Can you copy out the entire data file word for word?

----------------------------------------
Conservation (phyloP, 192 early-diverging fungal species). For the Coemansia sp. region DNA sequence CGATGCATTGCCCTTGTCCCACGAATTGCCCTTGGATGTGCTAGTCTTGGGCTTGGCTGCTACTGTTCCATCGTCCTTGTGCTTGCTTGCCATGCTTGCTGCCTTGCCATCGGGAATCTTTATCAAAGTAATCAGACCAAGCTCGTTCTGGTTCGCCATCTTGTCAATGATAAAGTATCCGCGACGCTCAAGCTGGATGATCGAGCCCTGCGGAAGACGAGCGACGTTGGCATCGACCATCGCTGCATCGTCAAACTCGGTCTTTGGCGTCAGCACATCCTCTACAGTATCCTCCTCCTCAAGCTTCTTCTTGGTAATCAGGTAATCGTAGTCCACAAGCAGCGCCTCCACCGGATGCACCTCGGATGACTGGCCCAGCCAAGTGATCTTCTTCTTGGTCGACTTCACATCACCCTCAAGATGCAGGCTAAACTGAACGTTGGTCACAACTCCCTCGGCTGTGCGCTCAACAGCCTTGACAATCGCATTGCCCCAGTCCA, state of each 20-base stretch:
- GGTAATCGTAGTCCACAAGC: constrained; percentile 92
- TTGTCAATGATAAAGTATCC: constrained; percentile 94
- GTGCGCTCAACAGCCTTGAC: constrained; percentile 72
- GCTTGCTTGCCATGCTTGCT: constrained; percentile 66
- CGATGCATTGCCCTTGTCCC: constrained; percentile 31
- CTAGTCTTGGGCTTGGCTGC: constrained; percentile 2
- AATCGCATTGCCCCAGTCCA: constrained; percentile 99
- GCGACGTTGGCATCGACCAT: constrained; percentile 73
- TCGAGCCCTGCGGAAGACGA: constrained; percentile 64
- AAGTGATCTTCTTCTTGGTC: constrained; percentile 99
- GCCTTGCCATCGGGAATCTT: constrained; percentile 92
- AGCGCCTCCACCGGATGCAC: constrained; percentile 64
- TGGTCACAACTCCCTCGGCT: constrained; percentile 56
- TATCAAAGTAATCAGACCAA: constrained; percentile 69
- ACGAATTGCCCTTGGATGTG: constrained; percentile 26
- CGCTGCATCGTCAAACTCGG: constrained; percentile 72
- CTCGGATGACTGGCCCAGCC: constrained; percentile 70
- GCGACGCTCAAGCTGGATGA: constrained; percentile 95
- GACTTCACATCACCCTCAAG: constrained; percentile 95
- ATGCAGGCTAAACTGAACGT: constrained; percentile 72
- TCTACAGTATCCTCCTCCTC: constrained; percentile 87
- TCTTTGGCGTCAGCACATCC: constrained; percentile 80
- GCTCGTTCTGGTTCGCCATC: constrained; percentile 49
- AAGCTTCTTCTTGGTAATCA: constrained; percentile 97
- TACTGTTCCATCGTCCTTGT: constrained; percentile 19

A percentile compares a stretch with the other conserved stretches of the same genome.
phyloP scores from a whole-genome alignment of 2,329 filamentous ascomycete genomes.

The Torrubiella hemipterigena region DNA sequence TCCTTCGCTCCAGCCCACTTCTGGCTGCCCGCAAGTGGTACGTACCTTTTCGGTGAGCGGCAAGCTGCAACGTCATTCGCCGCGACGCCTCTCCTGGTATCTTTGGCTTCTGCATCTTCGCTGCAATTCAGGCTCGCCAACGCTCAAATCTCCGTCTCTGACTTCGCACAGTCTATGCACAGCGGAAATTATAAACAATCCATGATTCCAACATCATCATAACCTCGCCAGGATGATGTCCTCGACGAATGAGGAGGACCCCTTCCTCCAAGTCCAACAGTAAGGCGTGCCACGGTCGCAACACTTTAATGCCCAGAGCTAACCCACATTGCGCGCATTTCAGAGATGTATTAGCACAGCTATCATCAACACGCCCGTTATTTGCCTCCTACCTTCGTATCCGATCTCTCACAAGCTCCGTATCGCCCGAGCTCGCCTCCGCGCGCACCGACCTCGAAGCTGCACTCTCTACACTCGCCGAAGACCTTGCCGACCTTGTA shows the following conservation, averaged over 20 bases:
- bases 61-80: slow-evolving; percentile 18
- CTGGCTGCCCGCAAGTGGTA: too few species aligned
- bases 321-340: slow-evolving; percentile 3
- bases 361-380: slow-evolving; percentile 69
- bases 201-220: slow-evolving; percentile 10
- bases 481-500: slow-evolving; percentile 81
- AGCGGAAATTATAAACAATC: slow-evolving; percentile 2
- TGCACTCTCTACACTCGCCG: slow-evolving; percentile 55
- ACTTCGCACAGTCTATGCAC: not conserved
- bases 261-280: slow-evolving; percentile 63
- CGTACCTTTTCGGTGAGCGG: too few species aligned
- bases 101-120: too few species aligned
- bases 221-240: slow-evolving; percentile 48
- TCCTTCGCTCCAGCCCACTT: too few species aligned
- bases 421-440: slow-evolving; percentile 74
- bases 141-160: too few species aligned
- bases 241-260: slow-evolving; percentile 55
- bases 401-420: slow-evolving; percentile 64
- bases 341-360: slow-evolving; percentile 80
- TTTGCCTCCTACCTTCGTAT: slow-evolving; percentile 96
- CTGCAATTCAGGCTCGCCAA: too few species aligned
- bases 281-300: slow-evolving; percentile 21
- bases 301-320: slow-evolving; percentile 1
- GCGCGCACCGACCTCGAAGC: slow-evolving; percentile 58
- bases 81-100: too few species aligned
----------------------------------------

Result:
Conservation (phyloP, 192 early-diverging fungal species). For the Coemansia sp. region DNA sequence CGATGCATTGCCCTTGTCCCACGAATTGCCCTTGGATGTGCTAGTCTTGGGCTTGGCTGCTACTGTTCCATCGTCCTTGTGCTTGCTTGCCATGCTTGCTGCCTTGCCATCGGGAATCTTTATCAAAGTAATCAGACCAAGCTCGTTCTGGTTCGCCATCTTGTCAATGATAAAGTATCCGCGACGCTCAAGCTGGATGATCGAGCCCTGCGGAAGACGAGCGACGTTGGCATCGACCATCGCTGCATCGTCAAACTCGGTCTTTGGCGTCAGCACATCCTCTACAGTATCCTCCTCCTCAAGCTTCTTCTTGGTAATCAGGTAATCGTAGTCCACAAGCAGCGCCTCCACCGGATGCACCTCGGATGACTGGCCCAGCCAAGTGATCTTCTTCTTGGTCGACTTCACATCACCCTCAAGATGCAGGCTAAACTGAACGTTGGTCACAACTCCCTCGGCTGTGCGCTCAACAGCCTTGACAATCGCATTGCCCCAGTCCA, state of each 20-base stretch:
- GGTAATCGTAGTCCACAAGC: constrained; percentile 92
- TTGTCAATGATAAAGTATCC: constrained; percentile 94
- GTGCGCTCAACAGCCTTGAC: constrained; percentile 72
- GCTTGCTTGCCATGCTTGCT: constrained; percentile 66
- CGATGCATTGCCCTTGTCCC: constrained; percentile 31
- CTAGTCTTGGGCTTGGCTGC: constrained; percentile 2
- AATCGCATTGCCCCAGTCCA: constrained; percentile 99
- GCGACGTTGGCATCGACCAT: constrained; percentile 73
- TCGAGCCCTGCGGAAGACGA: constrained; percentile 64
- AAGTGATCTTCTTCTTGGTC: constrained; percentile 99
- GCCTTGCCATCGGGAATCTT: constrained; percentile 92
- AGCGCCTCCACCGGATGCAC: constrained; percentile 64
- TGGTCACAACTCCCTCGGCT: constrained; percentile 56
- TATCAAAGTAATCAGACCAA: constrained; percentile 69
- ACGAATTGCCCTTGGATGTG: constrained; percentile 26
- CGCTGCATCGTCAAACTCGG: constrained; percentile 72
- CTCGGATGACTGGCCCAGCC: constrained; percentile 70
- GCGACGCTCAAGCTGGATGA: constrained; percentile 95
- GACTTCACATCACCCTCAAG: constrained; percentile 95
- ATGCAGGCTAAACTGAACGT: constrained; percentile 72
- TCTACAGTATCCTCCTCCTC: constrained; percentile 87
- TCTTTGGCGTCAGCACATCC: constrained; percentile 80
- GCTCGTTCTGGTTCGCCATC: constrained; percentile 49
- AAGCTTCTTCTTGGTAATCA: constrained; percentile 97
- TACTGTTCCATCGTCCTTGT: constrained; percentile 19

A percentile compares a stretch with the other conserved stretches of the same genome.
phyloP scores from a whole-genome alignment of 2,329 filamentous ascomycete genomes.

The Torrubiella hemipterigena region DNA sequence TCCTTCGCTCCAGCCCACTTCTGGCTGCCCGCAAGTGGTACGTACCTTTTCGGTGAGCGGCAAGCTGCAACGTCATTCGCCGCGACGCCTCTCCTGGTATCTTTGGCTTCTGCATCTTCGCTGCAATTCAGGCTCGCCAACGCTCAAATCTCCGTCTCTGACTTCGCACAGTCTATGCACAGCGGAAATTATAAACAATCCATGATTCCAACATCATCATAACCTCGCCAGGATGATGTCCTCGACGAATGAGGAGGACCCCTTCCTCCAAGTCCAACAGTAAGGCGTGCCACGGTCGCAACACTTTAATGCCCAGAGCTAACCCACATTGCGCGCATTTCAGAGATGTATTAGCACAGCTATCATCAACACGCCCGTTATTTGCCTCCTACCTTCGTATCCGATCTCTCACAAGCTCCGTATCGCCCGAGCTCGCCTCCGCGCGCACCGACCTCGAAGCTGCACTCTCTACACTCGCCGAAGACCTTGCCGACCTTGTA shows the following conservation, averaged over 20 bases:
- bases 61-80: slow-evolving; percentile 18
- CTGGCTGCCCGCAAGTGGTA: too few species aligned
- bases 321-340: slow-evolving; percentile 3
- bases 361-380: slow-evolving; percentile 69
- bases 201-220: slow-evolving; percentile 10
- bases 481-500: slow-evolving; percentile 81
- AGCGGAAATTATAAACAATC: slow-evolving; percentile 2
- TGCACTCTCTACACTCGCCG: slow-evolving; percentile 55
- ACTTCGCACAGTCTATGCAC: not conserved
- bases 261-280: slow-evolving; percentile 63
- CGTACCTTTTCGGTGAGCGG: too few species aligned
- bases 101-120: too few species aligned
- bases 221-240: slow-evolving; percentile 48
- TCCTTCGCTCCAGCCCACTT: too few species aligned
- bases 421-440: slow-evolving; percentile 74
- bases 141-160: too few species aligned
- bases 241-260: slow-evolving; percentile 55
- bases 401-420: slow-evolving; percentile 64
- bases 341-360: slow-evolving; percentile 80
- TTTGCCTCCTACCTTCGTAT: slow-evolving; percentile 96
- CTGCAATTCAGGCTCGCCAA: too few species aligned
- bases 281-300: slow-evolving; percentile 21
- bases 301-320: slow-evolving; percentile 1
- GCGCGCACCGACCTCGAAGC: slow-evolving; percentile 58
- bases 81-100: too few species aligned